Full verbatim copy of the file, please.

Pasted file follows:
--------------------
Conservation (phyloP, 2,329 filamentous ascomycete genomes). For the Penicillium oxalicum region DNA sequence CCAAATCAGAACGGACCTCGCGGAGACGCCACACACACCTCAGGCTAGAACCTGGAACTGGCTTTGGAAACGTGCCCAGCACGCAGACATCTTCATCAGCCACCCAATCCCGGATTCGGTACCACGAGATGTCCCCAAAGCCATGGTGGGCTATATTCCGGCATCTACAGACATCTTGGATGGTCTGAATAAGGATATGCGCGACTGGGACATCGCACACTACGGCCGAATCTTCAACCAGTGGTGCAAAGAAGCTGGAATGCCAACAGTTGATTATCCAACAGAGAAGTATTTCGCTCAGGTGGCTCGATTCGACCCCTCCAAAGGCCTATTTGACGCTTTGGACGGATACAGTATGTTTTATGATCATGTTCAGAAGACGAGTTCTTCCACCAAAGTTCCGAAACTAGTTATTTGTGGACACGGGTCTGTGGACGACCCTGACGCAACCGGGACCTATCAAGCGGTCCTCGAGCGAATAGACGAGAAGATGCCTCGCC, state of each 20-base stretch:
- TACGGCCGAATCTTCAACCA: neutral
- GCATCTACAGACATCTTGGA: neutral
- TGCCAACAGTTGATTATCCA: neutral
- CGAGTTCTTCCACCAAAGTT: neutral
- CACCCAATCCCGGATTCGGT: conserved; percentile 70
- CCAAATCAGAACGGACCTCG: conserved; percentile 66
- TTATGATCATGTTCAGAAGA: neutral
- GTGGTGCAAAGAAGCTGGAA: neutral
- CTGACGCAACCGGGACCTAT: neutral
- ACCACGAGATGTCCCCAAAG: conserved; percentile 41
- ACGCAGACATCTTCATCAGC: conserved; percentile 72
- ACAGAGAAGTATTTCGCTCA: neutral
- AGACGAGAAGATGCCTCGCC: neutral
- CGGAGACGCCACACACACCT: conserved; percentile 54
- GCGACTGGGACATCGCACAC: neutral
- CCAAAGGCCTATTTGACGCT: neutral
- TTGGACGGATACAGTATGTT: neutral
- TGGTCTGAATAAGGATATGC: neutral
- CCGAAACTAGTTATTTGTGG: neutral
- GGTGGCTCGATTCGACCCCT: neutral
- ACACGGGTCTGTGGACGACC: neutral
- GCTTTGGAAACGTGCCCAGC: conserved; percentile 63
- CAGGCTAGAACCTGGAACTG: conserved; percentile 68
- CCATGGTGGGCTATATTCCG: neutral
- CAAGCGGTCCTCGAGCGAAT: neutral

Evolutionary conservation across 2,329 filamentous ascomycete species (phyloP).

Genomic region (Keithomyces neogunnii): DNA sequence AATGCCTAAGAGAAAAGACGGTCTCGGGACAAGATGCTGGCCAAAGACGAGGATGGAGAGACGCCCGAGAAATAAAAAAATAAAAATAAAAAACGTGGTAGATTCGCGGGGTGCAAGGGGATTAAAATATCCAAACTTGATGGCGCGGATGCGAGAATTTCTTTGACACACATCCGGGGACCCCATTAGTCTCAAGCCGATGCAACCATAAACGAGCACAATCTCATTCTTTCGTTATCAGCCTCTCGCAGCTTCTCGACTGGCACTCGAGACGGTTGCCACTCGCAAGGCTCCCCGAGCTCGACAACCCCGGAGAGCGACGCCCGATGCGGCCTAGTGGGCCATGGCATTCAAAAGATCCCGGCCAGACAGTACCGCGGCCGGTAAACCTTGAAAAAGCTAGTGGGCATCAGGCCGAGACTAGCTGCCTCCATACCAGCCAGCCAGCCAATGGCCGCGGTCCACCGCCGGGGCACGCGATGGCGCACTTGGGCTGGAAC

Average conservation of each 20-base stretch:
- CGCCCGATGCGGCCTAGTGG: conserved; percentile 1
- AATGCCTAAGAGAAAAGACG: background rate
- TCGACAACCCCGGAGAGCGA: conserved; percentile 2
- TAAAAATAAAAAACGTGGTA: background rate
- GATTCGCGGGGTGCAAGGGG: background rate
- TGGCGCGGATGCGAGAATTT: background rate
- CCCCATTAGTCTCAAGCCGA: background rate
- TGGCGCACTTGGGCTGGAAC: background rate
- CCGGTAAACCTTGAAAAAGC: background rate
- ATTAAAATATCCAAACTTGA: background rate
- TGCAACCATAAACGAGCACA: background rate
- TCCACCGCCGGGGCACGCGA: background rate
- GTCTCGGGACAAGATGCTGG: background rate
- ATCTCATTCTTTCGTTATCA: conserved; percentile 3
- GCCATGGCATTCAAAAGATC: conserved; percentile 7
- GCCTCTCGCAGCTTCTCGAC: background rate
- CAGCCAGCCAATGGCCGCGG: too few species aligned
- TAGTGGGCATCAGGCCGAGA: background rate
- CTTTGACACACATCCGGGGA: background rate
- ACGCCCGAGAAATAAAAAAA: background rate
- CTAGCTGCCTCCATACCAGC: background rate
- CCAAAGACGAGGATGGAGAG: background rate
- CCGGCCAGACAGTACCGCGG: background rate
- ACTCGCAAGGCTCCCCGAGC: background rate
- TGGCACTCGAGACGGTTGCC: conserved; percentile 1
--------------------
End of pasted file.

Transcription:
Conservation (phyloP, 2,329 filamentous ascomycete genomes). For the Penicillium oxalicum region DNA sequence CCAAATCAGAACGGACCTCGCGGAGACGCCACACACACCTCAGGCTAGAACCTGGAACTGGCTTTGGAAACGTGCCCAGCACGCAGACATCTTCATCAGCCACCCAATCCCGGATTCGGTACCACGAGATGTCCCCAAAGCCATGGTGGGCTATATTCCGGCATCTACAGACATCTTGGATGGTCTGAATAAGGATATGCGCGACTGGGACATCGCACACTACGGCCGAATCTTCAACCAGTGGTGCAAAGAAGCTGGAATGCCAACAGTTGATTATCCAACAGAGAAGTATTTCGCTCAGGTGGCTCGATTCGACCCCTCCAAAGGCCTATTTGACGCTTTGGACGGATACAGTATGTTTTATGATCATGTTCAGAAGACGAGTTCTTCCACCAAAGTTCCGAAACTAGTTATTTGTGGACACGGGTCTGTGGACGACCCTGACGCAACCGGGACCTATCAAGCGGTCCTCGAGCGAATAGACGAGAAGATGCCTCGCC, state of each 20-base stretch:
- TACGGCCGAATCTTCAACCA: neutral
- GCATCTACAGACATCTTGGA: neutral
- TGCCAACAGTTGATTATCCA: neutral
- CGAGTTCTTCCACCAAAGTT: neutral
- CACCCAATCCCGGATTCGGT: conserved; percentile 70
- CCAAATCAGAACGGACCTCG: conserved; percentile 66
- TTATGATCATGTTCAGAAGA: neutral
- GTGGTGCAAAGAAGCTGGAA: neutral
- CTGACGCAACCGGGACCTAT: neutral
- ACCACGAGATGTCCCCAAAG: conserved; percentile 41
- ACGCAGACATCTTCATCAGC: conserved; percentile 72
- ACAGAGAAGTATTTCGCTCA: neutral
- AGACGAGAAGATGCCTCGCC: neutral
- CGGAGACGCCACACACACCT: conserved; percentile 54
- GCGACTGGGACATCGCACAC: neutral
- CCAAAGGCCTATTTGACGCT: neutral
- TTGGACGGATACAGTATGTT: neutral
- TGGTCTGAATAAGGATATGC: neutral
- CCGAAACTAGTTATTTGTGG: neutral
- GGTGGCTCGATTCGACCCCT: neutral
- ACACGGGTCTGTGGACGACC: neutral
- GCTTTGGAAACGTGCCCAGC: conserved; percentile 63
- CAGGCTAGAACCTGGAACTG: conserved; percentile 68
- CCATGGTGGGCTATATTCCG: neutral
- CAAGCGGTCCTCGAGCGAAT: neutral

Evolutionary conservation across 2,329 filamentous ascomycete species (phyloP).

Genomic region (Keithomyces neogunnii): DNA sequence AATGCCTAAGAGAAAAGACGGTCTCGGGACAAGATGCTGGCCAAAGACGAGGATGGAGAGACGCCCGAGAAATAAAAAAATAAAAATAAAAAACGTGGTAGATTCGCGGGGTGCAAGGGGATTAAAATATCCAAACTTGATGGCGCGGATGCGAGAATTTCTTTGACACACATCCGGGGACCCCATTAGTCTCAAGCCGATGCAACCATAAACGAGCACAATCTCATTCTTTCGTTATCAGCCTCTCGCAGCTTCTCGACTGGCACTCGAGACGGTTGCCACTCGCAAGGCTCCCCGAGCTCGACAACCCCGGAGAGCGACGCCCGATGCGGCCTAGTGGGCCATGGCATTCAAAAGATCCCGGCCAGACAGTACCGCGGCCGGTAAACCTTGAAAAAGCTAGTGGGCATCAGGCCGAGACTAGCTGCCTCCATACCAGCCAGCCAGCCAATGGCCGCGGTCCACCGCCGGGGCACGCGATGGCGCACTTGGGCTGGAAC

Average conservation of each 20-base stretch:
- CGCCCGATGCGGCCTAGTGG: conserved; percentile 1
- AATGCCTAAGAGAAAAGACG: background rate
- TCGACAACCCCGGAGAGCGA: conserved; percentile 2
- TAAAAATAAAAAACGTGGTA: background rate
- GATTCGCGGGGTGCAAGGGG: background rate
- TGGCGCGGATGCGAGAATTT: background rate
- CCCCATTAGTCTCAAGCCGA: background rate
- TGGCGCACTTGGGCTGGAAC: background rate
- CCGGTAAACCTTGAAAAAGC: background rate
- ATTAAAATATCCAAACTTGA: background rate
- TGCAACCATAAACGAGCACA: background rate
- TCCACCGCCGGGGCACGCGA: background rate
- GTCTCGGGACAAGATGCTGG: background rate
- ATCTCATTCTTTCGTTATCA: conserved; percentile 3
- GCCATGGCATTCAAAAGATC: conserved; percentile 7
- GCCTCTCGCAGCTTCTCGAC: background rate
- CAGCCAGCCAATGGCCGCGG: too few species aligned
- TAGTGGGCATCAGGCCGAGA: background rate
- CTTTGACACACATCCGGGGA: background rate
- ACGCCCGAGAAATAAAAAAA: background rate
- CTAGCTGCCTCCATACCAGC: background rate
- CCAAAGACGAGGATGGAGAG: background rate
- CCGGCCAGACAGTACCGCGG: background rate
- ACTCGCAAGGCTCCCCGAGC: background rate
- TGGCACTCGAGACGGTTGCC: conserved; percentile 1